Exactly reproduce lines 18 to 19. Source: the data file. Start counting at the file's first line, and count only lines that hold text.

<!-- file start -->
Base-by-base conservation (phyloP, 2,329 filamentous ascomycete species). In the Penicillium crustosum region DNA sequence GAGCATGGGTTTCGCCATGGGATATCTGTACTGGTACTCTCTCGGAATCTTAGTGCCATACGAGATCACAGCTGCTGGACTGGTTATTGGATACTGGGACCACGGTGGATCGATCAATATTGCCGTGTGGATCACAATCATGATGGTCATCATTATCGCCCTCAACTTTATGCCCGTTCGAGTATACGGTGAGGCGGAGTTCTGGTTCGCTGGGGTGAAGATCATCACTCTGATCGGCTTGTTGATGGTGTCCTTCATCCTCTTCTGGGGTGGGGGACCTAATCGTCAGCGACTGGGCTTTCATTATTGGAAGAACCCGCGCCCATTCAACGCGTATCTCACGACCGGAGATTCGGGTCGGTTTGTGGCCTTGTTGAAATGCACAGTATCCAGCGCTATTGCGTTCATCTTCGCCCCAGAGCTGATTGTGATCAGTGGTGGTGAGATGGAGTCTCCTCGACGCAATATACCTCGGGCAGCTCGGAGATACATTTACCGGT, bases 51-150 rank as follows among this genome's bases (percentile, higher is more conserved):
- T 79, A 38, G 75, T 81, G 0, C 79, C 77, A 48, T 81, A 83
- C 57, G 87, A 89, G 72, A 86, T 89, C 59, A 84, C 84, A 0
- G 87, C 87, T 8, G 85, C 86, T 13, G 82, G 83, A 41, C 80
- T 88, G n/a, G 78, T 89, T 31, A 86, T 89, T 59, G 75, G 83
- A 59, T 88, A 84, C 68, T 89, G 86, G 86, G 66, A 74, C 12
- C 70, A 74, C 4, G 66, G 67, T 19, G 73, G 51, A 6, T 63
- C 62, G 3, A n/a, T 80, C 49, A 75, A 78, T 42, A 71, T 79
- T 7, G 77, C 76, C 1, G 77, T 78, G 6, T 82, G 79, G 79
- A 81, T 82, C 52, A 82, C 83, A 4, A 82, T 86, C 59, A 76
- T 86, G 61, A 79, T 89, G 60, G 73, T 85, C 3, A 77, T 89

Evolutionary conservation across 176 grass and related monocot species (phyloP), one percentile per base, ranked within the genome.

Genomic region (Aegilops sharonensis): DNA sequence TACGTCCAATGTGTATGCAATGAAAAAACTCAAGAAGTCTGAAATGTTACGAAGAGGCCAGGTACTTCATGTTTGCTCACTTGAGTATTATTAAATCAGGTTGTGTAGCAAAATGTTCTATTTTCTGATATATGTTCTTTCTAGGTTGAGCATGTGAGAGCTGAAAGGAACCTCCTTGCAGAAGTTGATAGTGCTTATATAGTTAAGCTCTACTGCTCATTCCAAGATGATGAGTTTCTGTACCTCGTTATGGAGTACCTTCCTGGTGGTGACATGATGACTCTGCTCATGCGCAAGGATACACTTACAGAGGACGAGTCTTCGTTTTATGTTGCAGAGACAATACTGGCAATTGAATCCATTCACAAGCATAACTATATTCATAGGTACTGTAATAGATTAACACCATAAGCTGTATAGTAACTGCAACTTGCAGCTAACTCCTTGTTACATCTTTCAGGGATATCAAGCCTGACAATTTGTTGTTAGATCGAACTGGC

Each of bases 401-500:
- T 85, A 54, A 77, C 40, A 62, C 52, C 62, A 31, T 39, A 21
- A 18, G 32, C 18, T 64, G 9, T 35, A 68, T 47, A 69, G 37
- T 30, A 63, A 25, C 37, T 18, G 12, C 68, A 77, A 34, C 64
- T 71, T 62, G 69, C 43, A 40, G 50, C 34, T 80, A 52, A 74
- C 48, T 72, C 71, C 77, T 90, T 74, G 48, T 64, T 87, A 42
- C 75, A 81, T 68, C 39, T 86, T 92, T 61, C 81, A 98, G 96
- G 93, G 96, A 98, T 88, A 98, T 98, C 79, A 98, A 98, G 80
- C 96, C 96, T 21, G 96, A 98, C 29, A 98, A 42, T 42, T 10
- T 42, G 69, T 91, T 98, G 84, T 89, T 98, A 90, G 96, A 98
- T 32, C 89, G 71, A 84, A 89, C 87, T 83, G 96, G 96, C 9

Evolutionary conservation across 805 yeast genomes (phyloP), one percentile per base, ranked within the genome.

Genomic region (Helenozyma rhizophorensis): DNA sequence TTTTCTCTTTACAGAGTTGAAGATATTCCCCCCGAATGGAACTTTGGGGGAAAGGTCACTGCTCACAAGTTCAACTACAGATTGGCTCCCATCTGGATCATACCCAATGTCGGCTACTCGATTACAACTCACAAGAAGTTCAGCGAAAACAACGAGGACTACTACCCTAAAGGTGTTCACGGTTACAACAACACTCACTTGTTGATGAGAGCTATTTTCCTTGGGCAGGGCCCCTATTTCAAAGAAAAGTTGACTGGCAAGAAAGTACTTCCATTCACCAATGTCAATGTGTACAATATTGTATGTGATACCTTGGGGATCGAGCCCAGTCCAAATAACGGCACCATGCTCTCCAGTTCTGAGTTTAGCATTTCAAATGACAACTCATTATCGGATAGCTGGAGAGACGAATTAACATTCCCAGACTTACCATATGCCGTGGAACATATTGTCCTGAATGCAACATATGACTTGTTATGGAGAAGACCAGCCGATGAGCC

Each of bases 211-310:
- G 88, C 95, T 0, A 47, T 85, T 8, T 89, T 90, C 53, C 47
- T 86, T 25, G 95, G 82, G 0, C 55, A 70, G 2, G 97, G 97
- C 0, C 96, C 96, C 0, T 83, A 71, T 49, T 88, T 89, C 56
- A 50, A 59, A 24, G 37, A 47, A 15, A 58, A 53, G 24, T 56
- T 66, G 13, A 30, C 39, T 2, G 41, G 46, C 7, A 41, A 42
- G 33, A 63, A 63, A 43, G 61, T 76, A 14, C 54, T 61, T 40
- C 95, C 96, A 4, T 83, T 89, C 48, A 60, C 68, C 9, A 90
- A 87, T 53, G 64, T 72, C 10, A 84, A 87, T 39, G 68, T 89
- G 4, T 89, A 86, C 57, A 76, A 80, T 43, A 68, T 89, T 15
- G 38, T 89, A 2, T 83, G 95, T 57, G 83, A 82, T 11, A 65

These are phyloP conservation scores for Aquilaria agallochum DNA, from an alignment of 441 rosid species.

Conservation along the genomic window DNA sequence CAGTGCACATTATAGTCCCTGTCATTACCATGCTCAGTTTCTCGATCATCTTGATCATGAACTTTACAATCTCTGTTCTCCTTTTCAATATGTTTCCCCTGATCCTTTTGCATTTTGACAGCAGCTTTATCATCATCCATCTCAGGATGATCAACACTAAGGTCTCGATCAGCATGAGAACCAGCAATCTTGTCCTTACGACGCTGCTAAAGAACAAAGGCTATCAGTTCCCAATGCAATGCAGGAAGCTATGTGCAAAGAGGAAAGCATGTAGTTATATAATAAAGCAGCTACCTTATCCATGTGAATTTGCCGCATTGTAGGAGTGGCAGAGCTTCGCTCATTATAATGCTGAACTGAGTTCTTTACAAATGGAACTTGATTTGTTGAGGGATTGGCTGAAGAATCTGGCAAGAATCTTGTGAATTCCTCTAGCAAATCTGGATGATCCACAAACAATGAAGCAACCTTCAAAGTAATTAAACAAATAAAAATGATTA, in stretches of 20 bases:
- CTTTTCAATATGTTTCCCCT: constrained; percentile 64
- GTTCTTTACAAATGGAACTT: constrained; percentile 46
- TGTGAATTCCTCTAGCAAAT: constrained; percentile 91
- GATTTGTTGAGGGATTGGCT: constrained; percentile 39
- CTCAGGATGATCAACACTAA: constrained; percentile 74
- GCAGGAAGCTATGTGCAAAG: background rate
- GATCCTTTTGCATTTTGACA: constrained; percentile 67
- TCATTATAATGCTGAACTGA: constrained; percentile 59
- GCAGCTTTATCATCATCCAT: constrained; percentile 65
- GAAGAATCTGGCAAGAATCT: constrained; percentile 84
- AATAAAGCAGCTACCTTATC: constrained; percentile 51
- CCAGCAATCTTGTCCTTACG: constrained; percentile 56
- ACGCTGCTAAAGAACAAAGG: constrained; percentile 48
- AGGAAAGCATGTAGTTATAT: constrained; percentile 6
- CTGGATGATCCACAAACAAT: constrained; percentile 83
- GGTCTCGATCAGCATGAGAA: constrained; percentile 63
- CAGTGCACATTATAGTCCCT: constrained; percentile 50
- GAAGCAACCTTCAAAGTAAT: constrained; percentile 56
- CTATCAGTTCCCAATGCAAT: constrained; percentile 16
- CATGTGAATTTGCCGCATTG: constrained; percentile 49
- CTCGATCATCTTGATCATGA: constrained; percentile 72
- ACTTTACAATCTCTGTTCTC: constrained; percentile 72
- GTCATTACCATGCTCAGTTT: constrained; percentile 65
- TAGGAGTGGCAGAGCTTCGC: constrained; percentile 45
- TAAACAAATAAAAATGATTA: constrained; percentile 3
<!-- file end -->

- T 71, T 62, G 69, C 43, A 40, G 50, C 34, T 80, A 52, A 74
- C 48, T 72, C 71, C 77, T 90, T 74, G 48, T 64, T 87, A 42